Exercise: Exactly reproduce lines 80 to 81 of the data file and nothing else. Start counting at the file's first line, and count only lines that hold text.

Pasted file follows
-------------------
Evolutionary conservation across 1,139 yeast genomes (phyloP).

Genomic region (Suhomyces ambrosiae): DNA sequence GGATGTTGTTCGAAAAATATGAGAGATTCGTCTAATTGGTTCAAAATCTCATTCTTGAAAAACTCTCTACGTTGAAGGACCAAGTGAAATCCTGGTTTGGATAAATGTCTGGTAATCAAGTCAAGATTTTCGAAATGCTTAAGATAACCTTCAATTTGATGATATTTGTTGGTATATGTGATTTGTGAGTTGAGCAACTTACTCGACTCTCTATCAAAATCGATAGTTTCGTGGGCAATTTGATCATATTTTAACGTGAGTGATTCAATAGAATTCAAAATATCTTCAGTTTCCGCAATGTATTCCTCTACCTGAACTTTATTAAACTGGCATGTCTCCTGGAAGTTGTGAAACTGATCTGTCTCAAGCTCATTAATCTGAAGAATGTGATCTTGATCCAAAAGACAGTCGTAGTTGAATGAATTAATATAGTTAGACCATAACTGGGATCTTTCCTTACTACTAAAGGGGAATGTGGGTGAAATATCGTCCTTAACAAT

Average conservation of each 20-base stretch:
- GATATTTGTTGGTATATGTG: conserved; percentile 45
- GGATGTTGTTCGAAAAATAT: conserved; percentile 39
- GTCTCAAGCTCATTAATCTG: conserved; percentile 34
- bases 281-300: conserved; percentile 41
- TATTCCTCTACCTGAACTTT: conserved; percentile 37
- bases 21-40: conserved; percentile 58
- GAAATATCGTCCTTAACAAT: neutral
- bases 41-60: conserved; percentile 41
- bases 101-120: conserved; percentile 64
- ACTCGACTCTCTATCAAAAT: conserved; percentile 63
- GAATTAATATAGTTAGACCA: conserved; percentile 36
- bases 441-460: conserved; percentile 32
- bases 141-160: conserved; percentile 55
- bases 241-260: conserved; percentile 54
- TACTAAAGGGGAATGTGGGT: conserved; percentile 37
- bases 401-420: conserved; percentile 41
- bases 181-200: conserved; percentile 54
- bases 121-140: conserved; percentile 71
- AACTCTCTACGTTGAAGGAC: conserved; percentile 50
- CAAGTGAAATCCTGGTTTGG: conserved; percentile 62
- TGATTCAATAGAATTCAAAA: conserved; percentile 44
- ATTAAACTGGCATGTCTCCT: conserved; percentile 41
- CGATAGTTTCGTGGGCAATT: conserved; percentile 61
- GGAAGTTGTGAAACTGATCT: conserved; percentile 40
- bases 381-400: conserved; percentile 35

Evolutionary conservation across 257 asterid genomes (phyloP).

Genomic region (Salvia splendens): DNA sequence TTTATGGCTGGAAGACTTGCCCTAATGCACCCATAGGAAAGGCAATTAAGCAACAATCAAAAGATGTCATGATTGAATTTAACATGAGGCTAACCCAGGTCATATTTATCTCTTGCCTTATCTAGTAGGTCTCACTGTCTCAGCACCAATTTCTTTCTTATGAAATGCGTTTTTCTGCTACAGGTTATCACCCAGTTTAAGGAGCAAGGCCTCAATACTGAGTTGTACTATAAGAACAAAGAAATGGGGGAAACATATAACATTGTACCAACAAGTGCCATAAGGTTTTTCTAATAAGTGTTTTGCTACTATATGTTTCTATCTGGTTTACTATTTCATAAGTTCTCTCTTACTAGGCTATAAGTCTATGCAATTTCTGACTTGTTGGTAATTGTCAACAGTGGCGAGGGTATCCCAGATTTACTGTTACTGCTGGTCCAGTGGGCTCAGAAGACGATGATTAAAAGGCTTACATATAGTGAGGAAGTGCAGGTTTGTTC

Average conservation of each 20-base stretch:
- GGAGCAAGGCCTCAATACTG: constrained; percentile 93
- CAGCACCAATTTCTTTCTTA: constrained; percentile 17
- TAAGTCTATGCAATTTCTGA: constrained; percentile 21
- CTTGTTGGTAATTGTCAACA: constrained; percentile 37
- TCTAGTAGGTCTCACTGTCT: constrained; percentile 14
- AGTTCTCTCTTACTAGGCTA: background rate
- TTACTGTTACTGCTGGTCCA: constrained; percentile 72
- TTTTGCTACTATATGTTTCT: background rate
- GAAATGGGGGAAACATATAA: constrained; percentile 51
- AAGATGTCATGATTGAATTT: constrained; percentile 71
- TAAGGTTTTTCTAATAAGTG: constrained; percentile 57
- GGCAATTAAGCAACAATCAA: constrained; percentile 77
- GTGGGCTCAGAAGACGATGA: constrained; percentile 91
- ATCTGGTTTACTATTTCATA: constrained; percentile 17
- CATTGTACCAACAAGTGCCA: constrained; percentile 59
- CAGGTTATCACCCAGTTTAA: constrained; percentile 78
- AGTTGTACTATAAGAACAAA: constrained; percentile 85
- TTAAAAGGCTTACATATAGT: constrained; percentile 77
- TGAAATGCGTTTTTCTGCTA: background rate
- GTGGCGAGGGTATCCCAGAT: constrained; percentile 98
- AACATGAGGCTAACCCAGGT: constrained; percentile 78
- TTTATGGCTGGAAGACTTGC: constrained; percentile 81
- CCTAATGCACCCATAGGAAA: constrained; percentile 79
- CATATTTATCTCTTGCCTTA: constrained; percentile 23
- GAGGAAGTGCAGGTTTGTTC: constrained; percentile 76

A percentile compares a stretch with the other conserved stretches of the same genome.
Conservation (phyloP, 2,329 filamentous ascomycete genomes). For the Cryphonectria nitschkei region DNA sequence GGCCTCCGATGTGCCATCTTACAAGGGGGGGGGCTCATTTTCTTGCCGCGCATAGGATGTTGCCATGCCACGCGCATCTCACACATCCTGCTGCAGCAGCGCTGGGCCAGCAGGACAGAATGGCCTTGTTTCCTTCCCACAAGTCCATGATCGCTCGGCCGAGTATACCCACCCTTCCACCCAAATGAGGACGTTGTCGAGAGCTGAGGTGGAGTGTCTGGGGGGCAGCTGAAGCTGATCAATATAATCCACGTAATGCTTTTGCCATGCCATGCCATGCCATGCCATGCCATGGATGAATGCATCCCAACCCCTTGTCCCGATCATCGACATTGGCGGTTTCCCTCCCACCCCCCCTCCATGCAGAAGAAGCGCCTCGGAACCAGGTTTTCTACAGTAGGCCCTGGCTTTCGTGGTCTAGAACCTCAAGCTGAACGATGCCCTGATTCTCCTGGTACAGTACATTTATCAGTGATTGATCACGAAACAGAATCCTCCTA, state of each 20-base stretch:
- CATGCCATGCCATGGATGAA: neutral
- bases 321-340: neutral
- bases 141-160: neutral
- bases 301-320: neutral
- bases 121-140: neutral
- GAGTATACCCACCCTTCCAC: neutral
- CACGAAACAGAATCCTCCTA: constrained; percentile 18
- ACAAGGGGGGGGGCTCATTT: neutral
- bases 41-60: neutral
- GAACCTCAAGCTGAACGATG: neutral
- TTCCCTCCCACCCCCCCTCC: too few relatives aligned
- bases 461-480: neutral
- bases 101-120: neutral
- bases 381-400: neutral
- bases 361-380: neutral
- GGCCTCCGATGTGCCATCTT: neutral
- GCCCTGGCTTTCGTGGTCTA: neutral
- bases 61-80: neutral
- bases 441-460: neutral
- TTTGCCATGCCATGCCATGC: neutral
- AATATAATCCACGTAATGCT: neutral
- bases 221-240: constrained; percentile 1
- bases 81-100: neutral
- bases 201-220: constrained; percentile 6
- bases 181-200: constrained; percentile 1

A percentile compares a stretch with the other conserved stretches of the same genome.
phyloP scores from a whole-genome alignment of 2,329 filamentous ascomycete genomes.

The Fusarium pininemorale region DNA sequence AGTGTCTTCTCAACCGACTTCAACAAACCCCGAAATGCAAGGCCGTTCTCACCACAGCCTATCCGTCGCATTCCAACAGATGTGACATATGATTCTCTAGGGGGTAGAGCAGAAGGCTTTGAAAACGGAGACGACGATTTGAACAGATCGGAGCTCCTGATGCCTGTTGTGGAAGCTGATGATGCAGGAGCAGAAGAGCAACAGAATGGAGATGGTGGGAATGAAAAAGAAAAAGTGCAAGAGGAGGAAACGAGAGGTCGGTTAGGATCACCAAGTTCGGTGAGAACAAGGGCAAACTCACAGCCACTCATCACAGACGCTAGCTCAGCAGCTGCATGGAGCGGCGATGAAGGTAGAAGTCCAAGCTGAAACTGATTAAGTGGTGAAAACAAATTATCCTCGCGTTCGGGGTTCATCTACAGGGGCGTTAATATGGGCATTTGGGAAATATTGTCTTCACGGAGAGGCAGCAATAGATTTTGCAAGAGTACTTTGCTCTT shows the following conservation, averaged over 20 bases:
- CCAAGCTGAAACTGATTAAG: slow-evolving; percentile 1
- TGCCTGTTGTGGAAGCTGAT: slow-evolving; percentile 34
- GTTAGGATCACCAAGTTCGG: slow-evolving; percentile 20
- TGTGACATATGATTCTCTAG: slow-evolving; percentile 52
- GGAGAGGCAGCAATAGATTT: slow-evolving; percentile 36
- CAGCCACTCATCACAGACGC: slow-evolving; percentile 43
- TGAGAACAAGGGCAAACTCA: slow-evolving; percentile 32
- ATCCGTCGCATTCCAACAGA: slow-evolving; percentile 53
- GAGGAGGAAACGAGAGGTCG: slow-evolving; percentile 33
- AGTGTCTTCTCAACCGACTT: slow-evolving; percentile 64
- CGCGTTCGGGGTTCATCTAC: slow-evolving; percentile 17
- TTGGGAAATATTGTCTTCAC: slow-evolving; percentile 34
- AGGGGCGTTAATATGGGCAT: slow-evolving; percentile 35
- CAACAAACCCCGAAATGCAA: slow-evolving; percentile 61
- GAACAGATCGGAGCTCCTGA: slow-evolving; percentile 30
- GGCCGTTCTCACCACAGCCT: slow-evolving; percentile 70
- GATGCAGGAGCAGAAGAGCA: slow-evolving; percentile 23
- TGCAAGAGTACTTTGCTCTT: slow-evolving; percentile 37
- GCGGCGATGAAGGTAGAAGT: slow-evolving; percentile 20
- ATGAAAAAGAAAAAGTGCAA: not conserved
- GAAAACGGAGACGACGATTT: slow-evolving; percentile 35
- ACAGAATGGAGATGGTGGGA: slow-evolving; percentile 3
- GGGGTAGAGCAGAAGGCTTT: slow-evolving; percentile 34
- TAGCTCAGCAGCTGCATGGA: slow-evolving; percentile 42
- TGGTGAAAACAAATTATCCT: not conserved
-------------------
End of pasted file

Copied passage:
- bases 221-240: constrained; percentile 1
- bases 81-100: neutral